One obvious (but by no means easy) answer is to reallocate and reprioritize our time toward the face-to-face.  We should do that, early and often, but that will only go so far in terms of shaping the society-wide perceptions of politics- and worldview-driven division and alienation.  The front porch and neighborhood coffee shop are not going to reemerge as the primary venues for engaging our fellow citizens across our differences anytime soon.  As such, it is absolutely vital that scholars, community advocates, clergy, politicians, and neighborhood grill masters spend time thinking and sharing ideas about how we talk to each other across difference, especially when those exchanges are facilitated by technology, not by adjoining back yards.  I mean more than internet etiquette, I think.  Can emerging technologies actually help use digital tendencies to promote face-to-face relationships?  (I'm thinking, for example, of apps like Next Door.)  Can technology make local politics more accessible -- and appealing -- to residents?  Can opinion leaders change the tone and expectations of political engagement, whether in-person or online, and can the public incentivize them doing so?  How can we train young people (and not-so-young people) to embrace vulnerability? 

Realistically, true friendship will not be the aim in most political engagement that takes place in a digital world.  But an orientation toward friendship should still shape that engagement.  That's what civil friendship contemplates; we need to figure out what it looks like today.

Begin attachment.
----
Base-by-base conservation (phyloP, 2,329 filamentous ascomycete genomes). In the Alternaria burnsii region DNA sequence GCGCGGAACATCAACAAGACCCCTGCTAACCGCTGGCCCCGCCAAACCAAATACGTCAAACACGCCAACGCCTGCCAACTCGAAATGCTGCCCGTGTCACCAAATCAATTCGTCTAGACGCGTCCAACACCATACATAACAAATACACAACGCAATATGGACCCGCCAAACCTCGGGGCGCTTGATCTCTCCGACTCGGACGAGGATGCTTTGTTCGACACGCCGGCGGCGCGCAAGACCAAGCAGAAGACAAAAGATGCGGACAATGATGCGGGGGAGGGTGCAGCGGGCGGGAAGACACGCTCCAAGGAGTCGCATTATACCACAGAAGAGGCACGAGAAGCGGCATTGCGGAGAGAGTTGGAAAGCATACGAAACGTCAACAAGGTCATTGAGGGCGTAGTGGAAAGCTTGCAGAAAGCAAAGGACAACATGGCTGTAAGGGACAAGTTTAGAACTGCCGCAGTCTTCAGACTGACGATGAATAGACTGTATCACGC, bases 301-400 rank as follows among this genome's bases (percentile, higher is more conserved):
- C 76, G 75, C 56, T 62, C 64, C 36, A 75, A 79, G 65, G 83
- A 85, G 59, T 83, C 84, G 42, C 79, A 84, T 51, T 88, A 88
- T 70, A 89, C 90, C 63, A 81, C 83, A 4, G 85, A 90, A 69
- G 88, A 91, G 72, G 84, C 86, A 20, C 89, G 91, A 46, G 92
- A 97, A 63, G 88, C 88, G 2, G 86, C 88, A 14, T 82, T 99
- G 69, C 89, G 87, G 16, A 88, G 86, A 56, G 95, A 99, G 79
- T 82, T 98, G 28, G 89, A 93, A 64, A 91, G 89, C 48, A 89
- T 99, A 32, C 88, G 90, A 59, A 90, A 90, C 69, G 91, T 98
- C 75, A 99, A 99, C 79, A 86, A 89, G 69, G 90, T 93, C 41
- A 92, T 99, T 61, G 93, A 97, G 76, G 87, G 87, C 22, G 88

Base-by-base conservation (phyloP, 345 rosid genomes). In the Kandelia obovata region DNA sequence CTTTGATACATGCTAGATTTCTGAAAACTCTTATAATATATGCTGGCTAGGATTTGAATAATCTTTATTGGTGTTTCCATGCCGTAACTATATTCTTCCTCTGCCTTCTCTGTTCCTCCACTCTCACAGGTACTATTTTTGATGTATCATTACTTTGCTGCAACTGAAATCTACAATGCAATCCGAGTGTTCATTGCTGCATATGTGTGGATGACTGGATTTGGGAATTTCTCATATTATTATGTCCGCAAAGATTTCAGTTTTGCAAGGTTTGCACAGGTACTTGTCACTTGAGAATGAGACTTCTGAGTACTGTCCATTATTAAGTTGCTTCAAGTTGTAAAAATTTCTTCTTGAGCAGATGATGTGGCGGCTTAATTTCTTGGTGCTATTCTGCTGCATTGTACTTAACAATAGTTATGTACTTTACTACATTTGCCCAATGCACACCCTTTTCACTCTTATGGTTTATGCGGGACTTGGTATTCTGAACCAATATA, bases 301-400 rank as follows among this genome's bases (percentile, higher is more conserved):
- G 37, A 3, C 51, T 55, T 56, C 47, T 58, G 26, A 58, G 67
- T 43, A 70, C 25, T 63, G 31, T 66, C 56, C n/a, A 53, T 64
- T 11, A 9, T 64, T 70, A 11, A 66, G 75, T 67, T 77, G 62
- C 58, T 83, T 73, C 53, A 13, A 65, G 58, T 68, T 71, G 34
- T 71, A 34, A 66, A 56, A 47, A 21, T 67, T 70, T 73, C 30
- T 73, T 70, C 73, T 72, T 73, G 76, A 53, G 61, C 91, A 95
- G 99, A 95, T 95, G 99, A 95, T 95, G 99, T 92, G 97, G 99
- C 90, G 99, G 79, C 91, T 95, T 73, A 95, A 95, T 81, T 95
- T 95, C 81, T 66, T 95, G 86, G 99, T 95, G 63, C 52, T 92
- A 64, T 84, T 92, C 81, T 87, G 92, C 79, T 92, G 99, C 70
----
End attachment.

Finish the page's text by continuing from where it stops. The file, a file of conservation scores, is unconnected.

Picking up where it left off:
February 10, 2017 in Vischer, Rob | Permalink

Alberto Mora: It's Not Just About How to Protect the Country; It's About How to Protect Our Values

President Trump now has twice stated that, if the United States experiences a terrorist attack on American soil, the blood will be on the hands of the judges who have stayed the effect of his travel ban against seven majority Muslim nations.

190px-Alberto_MoraThis crude attempt to intimidate those committed to the rule of rule into setting aside legal qualms about presidential action closely resembles the post-9/11 argument made by some who wanted legal cover to employ extraordinary interrogation methods – that is, torture – against detainees who might have information about Al Qaeda terrorist plots.  Advocates for the use of waterboarding and other “harsh” measures during the Bush Administration argued that lawyers who timidly resisted with legal objections would then be responsible the thousands of deaths that would be lost in the next terrorist attack. 

During that earlier episode, Alberto Mora, the general counsel for the United States Navy, responded with words that should resonate today:  “The debate here isn’t only how to protect the country. It’s how to protect our values.”

February 10, 2017 | Permalink

Thursday, February 9, 2017

Christian Legal Thought: Materials and Cases (Foundation Press, 2017)

It was a while in the making, but Brennan and Brewbaker's Christian Legal Thought: Materials and Cases will be published momentarily -- that is, any day now -- by Foundation Press, well in time for Fall adoption.  Here is Foundation's description of the book: 

This text examines law and legal institutions through the broad lens of Christian thought, both Catholic and Protestant. The book addresses methodological issues in Christian legal scholarship (What makes legal thought “Christian”?); the relevance of Christian theological doctrines—such as creation, the Christian conception of the human person, the kingdom of God, and the natural and divine laws—for reflection on law; the significance of historical context for Christian legal thought; Christian reflection on important jurisprudential issues and concepts, such as equality, justice, rights, and the rule of law; and Christian perspectives on various legal subjects, such as contracts, torts, and property. The point of the book is less to prescribe what a Christian legal theory should entail in the way of outcomes than to use the Christian faith as a lens through which to understand, and reflect critically upon, law and legal institutions.

Here is where the book's table of contents can be viewed and complimentary copies requested from the publisher.